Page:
Amid positive news of income improvement among poorer households, efforts to help mitigate their predicaments should continue with more targeted initiatives.
One such initiative worth considering involves ways to encourage economically inactive women among lower-income households to enter the workforce, so that the households' financial constraints could be tackled.
Women in Singapore often have to choose between taking care of their dependants and full-time employment, as both society and the economy have yet to become accommodating to the needs of working women, especially those with families to care for.
The Centre for Research on Islamic and Malay Affairs (Rima) recently conducted a focus group discussion involving women from low- to middle-income households to understand their reasons for choosing not to actively seek employment. Key reasons cited for their economic inactivity include:
•Taking time off work when needing to attend to their children's needs is often construed as a lack of work commitment.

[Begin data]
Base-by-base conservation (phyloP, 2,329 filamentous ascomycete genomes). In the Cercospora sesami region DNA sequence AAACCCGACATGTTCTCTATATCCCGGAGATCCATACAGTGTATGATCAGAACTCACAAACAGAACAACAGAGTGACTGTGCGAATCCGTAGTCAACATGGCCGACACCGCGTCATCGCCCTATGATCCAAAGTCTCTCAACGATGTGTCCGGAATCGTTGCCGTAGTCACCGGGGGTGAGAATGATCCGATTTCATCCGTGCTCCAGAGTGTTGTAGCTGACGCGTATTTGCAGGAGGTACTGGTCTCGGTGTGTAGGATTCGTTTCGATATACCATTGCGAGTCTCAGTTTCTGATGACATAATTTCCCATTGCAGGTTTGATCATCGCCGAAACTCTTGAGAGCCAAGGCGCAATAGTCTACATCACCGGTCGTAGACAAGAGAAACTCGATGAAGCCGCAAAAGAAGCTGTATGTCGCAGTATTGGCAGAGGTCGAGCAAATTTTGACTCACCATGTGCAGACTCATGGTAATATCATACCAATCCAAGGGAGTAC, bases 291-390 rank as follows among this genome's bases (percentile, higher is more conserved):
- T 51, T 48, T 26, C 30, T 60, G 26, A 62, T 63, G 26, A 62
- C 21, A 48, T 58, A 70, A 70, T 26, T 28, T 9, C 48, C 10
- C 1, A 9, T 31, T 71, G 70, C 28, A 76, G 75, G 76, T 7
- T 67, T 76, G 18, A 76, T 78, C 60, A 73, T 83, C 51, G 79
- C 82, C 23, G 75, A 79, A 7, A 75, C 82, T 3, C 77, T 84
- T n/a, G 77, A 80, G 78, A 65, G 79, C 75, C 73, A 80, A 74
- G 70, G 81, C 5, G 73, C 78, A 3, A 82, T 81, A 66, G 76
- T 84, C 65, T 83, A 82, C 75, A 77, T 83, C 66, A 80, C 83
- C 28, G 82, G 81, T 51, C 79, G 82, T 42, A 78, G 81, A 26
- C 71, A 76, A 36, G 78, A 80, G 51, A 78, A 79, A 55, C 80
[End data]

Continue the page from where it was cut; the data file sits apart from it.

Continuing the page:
•A lack of confidence in childcare centres.
•Feeling discouraged because of difficulty in finding employment opportunities that offer flexible work arrangements.
•Concern that their absence would undermine their children's educational performance.
It was also found that the participants prefer to work if they are assured that their children and/or their elderly parents would be taken care of.
This is not to say that initiatives to incentivise flexible work arrangements do not currently exist. The Work-Life Grant, for instance, provides funding and incentives for companies to offer flexible work arrangements so that families can better manage work and family responsibilities.
However, more could be done to acquaint employers with the fact that family commitments do not equate to unproductivity. Rather, striking a balance can make for a more positive view of work.
The Integrated Child Care Programme at selected childcare centres allows children with disabilities to attend the centres alongside their peers. However, parents of children with special needs may be unaware of such programmes. Thus, more could be done to raise awareness of its existence.
Existing initiatives have the right idea, but their effectiveness can be improved with a more holistic needs assessment framework, so the families can get the help they need.
Abdul Shariff Aboo Kassim
Nuraliah Norasid (Dr)
Centre for Research on Islamic and Malay Affairs